50 Urban Development Projects Announced in 2019
2019 saw a whole new batch of proposals brought before neighborhood commissions and review boards. Some were approved right away, others revised and brought back for a final sign-off, and others are still working their way through the process. Below, you’ll find our list of the urban development projects announced in 2019 that have not yet started construction.
A mixed-use development is now planned for some well-placed parking lots near Capitol Square, although details on the project are still scarce.
A small building surrounded by a different set of parking lots will be renovated.
The Columbus Partnership announced a plan to buy a prominent downtown building that has been vacant since 2006.
A developer from Detroit wants to build a seven-story building at the corner of Grant Avenue and Mound Street.
We first heard about a new plan for the northern edge of the Arena District in July, and in November the Downtown Commission gave its blessing to build three new buildings on the site.
Although a specific plan for the building hasn’t been revealed, a new owner sees promise in the unusual collection of amenities in the former Salesian Boys and Girls Club.
The renovation of a building near the convention center could bring new restaurants to a high-traffic corner.
The last Downtown Commission meeting of the year saw several significant proposals, including a warehouse renovation and addition, an interesting plan for the 24-story PNC building and a new, 11-story building on Grant Avenue near CCAD.
Near East Side
A plan for apartments near the former Holy Rosary Convent was presented to the Near East Area Commission.
A prominent building across from East High School will be renovated, and a new apartment building is proposed for next door.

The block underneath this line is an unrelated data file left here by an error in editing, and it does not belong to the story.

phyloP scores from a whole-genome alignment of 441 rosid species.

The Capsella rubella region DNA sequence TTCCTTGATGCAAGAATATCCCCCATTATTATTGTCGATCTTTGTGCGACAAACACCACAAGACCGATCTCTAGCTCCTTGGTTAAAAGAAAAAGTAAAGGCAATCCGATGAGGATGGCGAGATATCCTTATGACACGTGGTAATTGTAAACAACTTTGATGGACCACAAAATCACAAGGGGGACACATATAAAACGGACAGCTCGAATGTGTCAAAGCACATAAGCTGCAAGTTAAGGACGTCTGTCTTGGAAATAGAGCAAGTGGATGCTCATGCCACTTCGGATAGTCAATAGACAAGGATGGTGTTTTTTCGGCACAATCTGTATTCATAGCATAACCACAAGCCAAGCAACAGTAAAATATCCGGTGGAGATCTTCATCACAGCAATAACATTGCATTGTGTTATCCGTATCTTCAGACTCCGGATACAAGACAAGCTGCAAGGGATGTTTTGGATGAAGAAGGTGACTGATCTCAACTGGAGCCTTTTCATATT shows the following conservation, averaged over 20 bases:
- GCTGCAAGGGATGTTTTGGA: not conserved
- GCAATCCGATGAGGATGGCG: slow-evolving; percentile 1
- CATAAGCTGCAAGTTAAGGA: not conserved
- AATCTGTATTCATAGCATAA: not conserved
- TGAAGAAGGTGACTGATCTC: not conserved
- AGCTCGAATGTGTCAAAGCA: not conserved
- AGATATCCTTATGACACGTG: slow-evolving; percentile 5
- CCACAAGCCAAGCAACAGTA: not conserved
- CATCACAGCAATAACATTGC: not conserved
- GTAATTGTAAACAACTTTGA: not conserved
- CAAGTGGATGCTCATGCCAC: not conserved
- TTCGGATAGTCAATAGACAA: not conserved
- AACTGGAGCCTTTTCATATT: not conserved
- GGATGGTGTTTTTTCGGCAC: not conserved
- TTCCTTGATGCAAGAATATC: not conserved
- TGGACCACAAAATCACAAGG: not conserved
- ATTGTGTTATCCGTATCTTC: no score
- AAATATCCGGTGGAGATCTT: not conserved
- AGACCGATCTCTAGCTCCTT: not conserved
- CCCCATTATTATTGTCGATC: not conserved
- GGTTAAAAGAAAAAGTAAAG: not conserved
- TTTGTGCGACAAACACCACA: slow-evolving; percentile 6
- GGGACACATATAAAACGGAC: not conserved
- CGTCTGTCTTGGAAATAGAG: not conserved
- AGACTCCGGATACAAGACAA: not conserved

An office building on East Broad street could be replaced by apartments.
A 200-unit apartment complex was proposed for the northern edge of the neighborhood.
Meanwhile, the southern edge of Italian Village could see a major new mixed-use building, with a significant office component.
A new five-story building in Weinland Park was approved in June.
At least one historic building will be demolished to make way for a new Interdisciplinary Health Sciences Center on OSU’s campus.
A significant proposal for the corner of King and High first surfaced in April – the latest plan calls for demolishing all of the existing buildings on the site.
The second phase of the River and Rich development will be significantly taller than the first.
A trio of affordable housing projects were proposed in different parts of the neighborhood.
A proposal for a 20-acre site at the northwest corner of Henderson Road and Olentangy River Road has met some resistance.
Two large proposals would transform 700 acres west of I-270.
Believe it or not, there was only one significant development proposal for the High Street corridor in the Short North this year – a plan to build a ten-story building over the Axis Nightclub that was floated in February.
A North Carolina-cased developer presented an ambitious proposal for the Whittier Peninsula to the Brewery District Commission.
The second phase of a Grandview Avenue-adjacent project was approved earlier this year.
A neighborhood anchor is planning to build an 11-story tower off of Neil Avenue in Harrison West.
An affordable housing development on Cleveland Avenue is moving forward.
A new partner was brought on to a three-year-old proposal to build an apartment complex at the Graceland Shopping Center.
An plan to build an arena in Milo-Grogan was announced in February.
Over 300 apartment units could be coming to Powell.
Although we haven’t seen an official announcement yet, there is a lot of interest in this former Kmart in Reynoldsburg.
Two Homeport projects were approved in Whitehall.
Three Westerville proposals have been making their way through that city’s approval process.
A plan for a large tract of land in Worthington was unveiled in September.
And, saving what may end up being the biggest project announced this year for last, OSU unveiled plans for its west campus in February, including a revamped look at land the university controls along the Olentangy Corridor (a second grand plan for that corridor was announced in November, although that one will mostly focus on transportation).